Red Dead Redemption 2‘s Redface Proves How Far Games Haven’t Come

Games Features Red Dead Redemption 2
Red Dead Redemption 2‘s Redface Proves How Far Games Haven’t Come

It’s nearly the end of 2018, and I have to write an article about blackface and redface in Red Dead Redemption 2.

That sucks.

It sucks, because it means no one bothered to interrogate the casting. It sucks, because I know the pushback I’ll get for being the one to call out readily apparent racism in a game that opened to $725 million in sales. It sucks, because we’re still having to have conversations about why the perpetuation of racist stereotypes and the dehumanization of people of color is bad. It sucks, because didn’t we just do this with Uncharted: The Lost Legacy?

And it sucks, because I hoped maybe we could do better than Charles, and as a Native woman who got her start pleading with games journalists and developers to do better, I wouldn’t need to keep writing these articles.

Charles Smith has a Black father and a Native mother. He doesn’t know the name of his tribe, his father was an alcoholic, and his mother was taken by soldiers. Charles is grateful to find a group of white outlaws to accept him. He uses every part of the buffalo. Charles sucks. He’s another racist Rockstar caricature, and honestly that should be enough. But there’s another issue with Charles.

The actor who portrays him is neither Black nor Indigenous.

But, that’s complicated, because as is not infrequently the case with Native characters in films, he is a person of color.

The two other major Native characters in Rockstar’s cinematic Western labor abuse disaster are voiced by Graham Greene (Oneida) and Jeremiah Bitsui (Navajo/Omaha). Notable Black characters like Lenny, Tilly and Anthony are voiced by Black actors Harron Atkins, Meeya Davis and David St. Louis, respectively. Tatanka Means (Lakota/Dine) and David Midthunder (Lakota/Dakota/Nakota), among others, add their voices to the long list of incidental characters. Rockstar could have chosen any of these actors, the ones providing incidental voices, or literally any Black and/or Indigenous actor in this role, but they didn’t.

They cast Noshir Dalal, a Japanese and Parsi actor, who claims his being “pretty damn ethnically ambiguous” as a selling point, and that his “look” covers a wide-range of ethnicities. I don’t really blame Dalal. Playing into this ambiguity is what white supremacy in the fiercely competitive space of acting demands of marginalized people.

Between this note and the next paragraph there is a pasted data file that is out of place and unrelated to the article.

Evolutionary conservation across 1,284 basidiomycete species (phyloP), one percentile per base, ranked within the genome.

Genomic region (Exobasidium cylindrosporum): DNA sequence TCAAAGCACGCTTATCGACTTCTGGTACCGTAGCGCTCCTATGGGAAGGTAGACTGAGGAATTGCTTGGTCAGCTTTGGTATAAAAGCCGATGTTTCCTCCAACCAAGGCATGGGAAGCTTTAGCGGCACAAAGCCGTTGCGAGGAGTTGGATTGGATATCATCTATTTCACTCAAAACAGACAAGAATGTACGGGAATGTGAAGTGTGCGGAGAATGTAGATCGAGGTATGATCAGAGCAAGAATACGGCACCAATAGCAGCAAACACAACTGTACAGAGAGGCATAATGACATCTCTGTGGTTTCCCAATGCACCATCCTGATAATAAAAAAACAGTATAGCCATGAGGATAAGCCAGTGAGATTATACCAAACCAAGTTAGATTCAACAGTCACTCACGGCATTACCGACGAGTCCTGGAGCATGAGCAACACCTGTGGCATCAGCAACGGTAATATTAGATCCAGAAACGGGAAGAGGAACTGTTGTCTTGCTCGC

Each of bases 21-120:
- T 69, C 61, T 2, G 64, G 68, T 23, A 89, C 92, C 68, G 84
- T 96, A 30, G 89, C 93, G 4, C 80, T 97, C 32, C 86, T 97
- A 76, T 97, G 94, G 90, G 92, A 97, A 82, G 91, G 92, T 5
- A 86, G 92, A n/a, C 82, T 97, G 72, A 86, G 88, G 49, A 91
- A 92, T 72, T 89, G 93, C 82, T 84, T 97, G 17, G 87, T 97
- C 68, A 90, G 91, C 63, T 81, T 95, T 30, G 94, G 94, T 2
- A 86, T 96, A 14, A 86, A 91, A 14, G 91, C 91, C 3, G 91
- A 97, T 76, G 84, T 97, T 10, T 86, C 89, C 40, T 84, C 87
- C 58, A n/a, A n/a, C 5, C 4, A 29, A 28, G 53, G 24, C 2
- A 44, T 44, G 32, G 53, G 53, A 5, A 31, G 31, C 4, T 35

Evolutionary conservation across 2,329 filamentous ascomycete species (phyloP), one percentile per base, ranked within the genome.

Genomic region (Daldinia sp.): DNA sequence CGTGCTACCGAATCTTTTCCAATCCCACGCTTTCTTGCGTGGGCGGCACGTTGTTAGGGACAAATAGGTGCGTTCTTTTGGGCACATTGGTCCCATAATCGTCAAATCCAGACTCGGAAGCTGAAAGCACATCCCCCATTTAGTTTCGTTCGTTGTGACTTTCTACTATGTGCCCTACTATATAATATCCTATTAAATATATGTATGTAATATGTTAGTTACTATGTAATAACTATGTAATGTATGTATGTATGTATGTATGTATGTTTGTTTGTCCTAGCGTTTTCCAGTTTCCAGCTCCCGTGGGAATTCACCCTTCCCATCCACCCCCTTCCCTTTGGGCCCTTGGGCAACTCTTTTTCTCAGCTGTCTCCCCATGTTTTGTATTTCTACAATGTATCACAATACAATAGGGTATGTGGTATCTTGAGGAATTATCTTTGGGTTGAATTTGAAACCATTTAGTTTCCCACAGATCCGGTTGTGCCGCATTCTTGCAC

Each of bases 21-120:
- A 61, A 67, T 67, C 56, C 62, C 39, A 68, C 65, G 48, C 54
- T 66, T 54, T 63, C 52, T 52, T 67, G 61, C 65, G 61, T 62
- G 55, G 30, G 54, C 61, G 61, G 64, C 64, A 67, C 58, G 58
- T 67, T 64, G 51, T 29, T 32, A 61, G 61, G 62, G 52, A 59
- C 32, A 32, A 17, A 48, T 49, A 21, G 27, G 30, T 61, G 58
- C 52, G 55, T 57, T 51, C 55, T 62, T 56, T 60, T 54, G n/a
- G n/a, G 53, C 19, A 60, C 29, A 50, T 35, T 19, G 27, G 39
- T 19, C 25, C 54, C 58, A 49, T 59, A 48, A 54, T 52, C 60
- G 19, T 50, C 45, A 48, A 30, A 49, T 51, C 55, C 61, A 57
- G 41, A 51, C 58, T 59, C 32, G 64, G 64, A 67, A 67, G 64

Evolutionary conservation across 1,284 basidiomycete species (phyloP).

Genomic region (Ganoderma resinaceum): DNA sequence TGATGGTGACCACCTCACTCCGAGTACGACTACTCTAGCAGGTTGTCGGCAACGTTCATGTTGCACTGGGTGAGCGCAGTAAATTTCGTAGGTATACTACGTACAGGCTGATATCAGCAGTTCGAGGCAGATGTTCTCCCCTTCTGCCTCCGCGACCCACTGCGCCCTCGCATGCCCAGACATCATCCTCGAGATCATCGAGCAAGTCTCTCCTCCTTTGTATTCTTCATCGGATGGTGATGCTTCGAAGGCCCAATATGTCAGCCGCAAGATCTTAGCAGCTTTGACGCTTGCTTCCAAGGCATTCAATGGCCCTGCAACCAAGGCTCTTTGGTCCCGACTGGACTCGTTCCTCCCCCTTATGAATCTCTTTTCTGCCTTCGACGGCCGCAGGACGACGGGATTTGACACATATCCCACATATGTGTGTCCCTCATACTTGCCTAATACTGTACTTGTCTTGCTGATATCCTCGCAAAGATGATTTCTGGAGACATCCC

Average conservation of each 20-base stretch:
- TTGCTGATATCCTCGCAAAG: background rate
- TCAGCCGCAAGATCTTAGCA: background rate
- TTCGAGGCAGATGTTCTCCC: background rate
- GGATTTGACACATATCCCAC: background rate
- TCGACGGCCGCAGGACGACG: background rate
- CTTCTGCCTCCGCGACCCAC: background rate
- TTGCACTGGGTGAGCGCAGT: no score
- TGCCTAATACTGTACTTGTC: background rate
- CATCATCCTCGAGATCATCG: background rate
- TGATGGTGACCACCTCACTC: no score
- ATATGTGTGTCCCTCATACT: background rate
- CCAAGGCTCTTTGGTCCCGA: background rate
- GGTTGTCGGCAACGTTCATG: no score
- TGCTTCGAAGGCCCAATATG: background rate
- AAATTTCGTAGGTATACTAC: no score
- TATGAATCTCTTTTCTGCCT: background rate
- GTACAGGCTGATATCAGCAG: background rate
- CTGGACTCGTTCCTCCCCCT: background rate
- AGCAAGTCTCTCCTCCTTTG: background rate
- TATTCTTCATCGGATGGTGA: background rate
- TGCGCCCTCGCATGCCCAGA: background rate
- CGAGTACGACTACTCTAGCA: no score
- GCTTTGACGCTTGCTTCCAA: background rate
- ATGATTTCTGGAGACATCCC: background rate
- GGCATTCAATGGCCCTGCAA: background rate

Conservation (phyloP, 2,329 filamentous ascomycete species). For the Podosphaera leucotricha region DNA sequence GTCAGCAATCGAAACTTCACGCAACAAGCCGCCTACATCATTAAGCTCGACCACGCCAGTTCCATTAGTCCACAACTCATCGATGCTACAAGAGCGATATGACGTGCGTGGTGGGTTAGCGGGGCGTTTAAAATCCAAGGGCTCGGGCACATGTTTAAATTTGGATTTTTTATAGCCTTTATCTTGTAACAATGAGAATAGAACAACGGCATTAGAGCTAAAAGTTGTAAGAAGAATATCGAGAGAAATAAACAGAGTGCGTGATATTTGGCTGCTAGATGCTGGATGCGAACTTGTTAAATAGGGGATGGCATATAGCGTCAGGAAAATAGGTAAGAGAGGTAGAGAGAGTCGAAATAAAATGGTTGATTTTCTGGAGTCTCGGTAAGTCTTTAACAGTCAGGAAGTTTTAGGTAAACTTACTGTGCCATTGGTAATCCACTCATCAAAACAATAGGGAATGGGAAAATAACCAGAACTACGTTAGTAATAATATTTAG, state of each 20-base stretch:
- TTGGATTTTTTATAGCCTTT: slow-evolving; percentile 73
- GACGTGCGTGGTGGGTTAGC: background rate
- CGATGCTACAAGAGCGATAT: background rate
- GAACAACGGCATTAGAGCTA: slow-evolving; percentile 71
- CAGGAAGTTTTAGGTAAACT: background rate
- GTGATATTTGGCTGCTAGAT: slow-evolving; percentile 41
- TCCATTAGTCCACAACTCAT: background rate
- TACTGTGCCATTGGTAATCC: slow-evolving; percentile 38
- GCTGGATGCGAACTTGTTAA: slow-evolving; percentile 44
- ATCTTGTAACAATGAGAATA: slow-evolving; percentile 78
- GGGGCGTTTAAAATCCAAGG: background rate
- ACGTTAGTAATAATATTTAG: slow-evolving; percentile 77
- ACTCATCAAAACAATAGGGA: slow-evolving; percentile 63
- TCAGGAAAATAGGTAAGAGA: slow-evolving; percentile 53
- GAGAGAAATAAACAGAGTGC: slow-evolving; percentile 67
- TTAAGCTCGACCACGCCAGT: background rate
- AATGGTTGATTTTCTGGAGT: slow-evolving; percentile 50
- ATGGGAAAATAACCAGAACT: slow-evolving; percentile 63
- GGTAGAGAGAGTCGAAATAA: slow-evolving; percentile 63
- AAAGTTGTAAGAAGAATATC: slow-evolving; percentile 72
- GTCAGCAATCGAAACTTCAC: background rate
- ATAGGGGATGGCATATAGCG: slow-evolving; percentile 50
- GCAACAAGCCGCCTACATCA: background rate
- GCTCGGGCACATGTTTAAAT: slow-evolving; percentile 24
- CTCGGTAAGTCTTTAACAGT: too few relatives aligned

Blackface and redface have been an unfortunate constant, particularly in what is currently called America, for centuries. From its inseparability from 19th century American theater to later Hollywood films, (usually, but not exclusively) white actors have been pretending to be Black and Indigenous, typically as radically offensive stereotypes. Now, with digitally created characters, we’ve shifted from the makeup and costuming to their CG counterparts. Mocap actors inhabit and voice constructs of Blackness and Indigeneity. It’s a violence that continues to dehumanize and perpetuate racist ideas about people of color.

In addition to the usual violence of black or redface, what this “alternative” to whites performing in black and redface communicates that people of color are entirely interchangeable. That our lives and experiences and understandings are not unique, that we are merely “Other.” It perpetuates white supremacy. And, in a way, it’s worse than if they’d simply cast only white actors. Due to the casting of other Native and Black actors elsewhere in Red Dead Redemption 2, it communicates “We know better, we just don’t care.”

But, of course, it’s not merely that another AAA blockbuster did digital red and blackface. The problem is this kind of low-key racialized aggression doesn’t end with the act itself. This casting means a Black, Native (or, god forbid, a Black Native actor) didn’t get to play an actual Black Native role (and since Rockstar likes lesser known actors, a potential breakthrough role for them). They didn’t get to offer any feedback or help guide the role away from the regressive stereotypes present in the game, like Michael Greyeyes (Plains Cree) was afforded with 2006’s Prey. By not casting an Indigenous actor in the role, there was no real challenge to the racism in Houser’s story or characters, and that means that challenge has to come from us, from journalists, critics, gamers. And, well, it hasn’t been.

The most biting criticisms it received are about the labor conditions that created it, which is important and good. But in the month after those critiques, indigenous people have had to watch as this game, this character (and Dan Houser for creating him) are praised. And when literally any games critic or journalist could have written this piece, it’s once again up to me, the indigenous woman, to raise these issues alone. And there’s the equally inevitable silence from developers, journalists, and gamers themselves after this piece is chewed up and forgotten in the constant churn of games discourse.

It’s 2018, and I’m really tired of having to write this piece, the reasons I have to write it, and everything having to write it says about the world we live in.

Dia Lacina is a queer indigenous writer, photographer, and founding editor of, a monthly journal dedicated to microgenre work about games. She tweets too much at @dialacina.

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